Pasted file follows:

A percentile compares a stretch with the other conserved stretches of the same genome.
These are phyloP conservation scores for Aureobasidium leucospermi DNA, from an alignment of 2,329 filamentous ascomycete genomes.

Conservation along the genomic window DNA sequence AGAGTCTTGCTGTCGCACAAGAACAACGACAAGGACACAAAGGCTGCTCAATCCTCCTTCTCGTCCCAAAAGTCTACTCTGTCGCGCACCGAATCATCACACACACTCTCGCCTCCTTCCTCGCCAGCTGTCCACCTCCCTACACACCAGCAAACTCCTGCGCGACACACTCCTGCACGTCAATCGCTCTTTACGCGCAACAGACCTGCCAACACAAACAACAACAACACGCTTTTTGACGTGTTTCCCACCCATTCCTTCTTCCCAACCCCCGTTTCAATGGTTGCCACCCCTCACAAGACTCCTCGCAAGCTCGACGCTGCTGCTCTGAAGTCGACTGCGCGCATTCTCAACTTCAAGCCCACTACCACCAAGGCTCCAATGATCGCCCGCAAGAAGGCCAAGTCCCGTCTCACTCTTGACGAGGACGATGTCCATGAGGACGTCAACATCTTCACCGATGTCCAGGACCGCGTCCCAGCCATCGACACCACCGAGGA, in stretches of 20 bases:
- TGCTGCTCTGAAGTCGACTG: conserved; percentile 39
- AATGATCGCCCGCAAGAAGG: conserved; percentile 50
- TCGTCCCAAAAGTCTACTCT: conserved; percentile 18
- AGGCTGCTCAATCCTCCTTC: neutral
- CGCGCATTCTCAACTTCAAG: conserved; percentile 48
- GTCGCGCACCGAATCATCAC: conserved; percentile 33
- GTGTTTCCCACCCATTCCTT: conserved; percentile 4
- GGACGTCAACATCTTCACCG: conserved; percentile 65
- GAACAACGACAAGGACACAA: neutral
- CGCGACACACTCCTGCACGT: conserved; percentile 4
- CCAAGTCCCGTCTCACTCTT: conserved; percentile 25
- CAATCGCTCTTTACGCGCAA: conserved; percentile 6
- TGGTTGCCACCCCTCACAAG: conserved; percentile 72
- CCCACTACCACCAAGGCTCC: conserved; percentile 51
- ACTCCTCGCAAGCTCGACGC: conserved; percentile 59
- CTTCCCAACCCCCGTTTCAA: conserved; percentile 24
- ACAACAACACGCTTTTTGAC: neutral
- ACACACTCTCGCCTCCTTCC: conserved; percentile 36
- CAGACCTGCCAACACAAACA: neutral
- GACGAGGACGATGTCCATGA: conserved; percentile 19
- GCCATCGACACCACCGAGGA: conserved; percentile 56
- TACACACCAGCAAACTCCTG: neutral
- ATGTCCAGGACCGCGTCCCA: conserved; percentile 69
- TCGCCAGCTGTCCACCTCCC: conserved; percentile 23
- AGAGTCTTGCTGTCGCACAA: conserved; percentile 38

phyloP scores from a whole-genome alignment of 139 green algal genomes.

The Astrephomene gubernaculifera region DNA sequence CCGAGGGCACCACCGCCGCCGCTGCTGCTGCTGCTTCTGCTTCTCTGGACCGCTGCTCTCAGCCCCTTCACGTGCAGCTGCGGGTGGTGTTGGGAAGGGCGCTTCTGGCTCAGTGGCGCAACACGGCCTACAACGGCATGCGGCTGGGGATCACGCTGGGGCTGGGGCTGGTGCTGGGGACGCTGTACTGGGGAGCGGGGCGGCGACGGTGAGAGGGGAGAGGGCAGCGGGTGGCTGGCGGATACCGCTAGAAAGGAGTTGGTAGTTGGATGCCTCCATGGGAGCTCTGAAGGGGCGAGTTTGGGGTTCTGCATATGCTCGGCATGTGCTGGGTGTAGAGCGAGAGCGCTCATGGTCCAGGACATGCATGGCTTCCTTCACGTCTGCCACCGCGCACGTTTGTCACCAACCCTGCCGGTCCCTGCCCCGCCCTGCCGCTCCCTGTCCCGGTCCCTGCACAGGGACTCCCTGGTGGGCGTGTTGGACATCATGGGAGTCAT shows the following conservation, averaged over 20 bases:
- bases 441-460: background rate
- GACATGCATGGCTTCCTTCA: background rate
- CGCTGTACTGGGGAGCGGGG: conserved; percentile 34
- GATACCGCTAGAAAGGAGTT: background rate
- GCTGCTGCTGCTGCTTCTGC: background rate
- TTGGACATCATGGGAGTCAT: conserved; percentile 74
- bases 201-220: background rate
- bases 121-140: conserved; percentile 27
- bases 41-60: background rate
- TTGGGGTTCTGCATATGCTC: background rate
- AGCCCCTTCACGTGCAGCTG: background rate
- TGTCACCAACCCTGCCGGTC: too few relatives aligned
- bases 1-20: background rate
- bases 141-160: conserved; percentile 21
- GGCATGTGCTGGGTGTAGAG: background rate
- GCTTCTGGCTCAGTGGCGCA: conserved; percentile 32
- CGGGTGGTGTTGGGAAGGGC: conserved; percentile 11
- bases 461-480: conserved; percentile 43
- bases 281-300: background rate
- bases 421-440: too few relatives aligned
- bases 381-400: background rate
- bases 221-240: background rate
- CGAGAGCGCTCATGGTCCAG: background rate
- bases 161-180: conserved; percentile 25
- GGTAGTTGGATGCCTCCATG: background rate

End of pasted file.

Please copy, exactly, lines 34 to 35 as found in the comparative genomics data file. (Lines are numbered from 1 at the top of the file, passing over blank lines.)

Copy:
- GATACCGCTAGAAAGGAGTT: background rate
- GCTGCTGCTGCTGCTTCTGC: background rate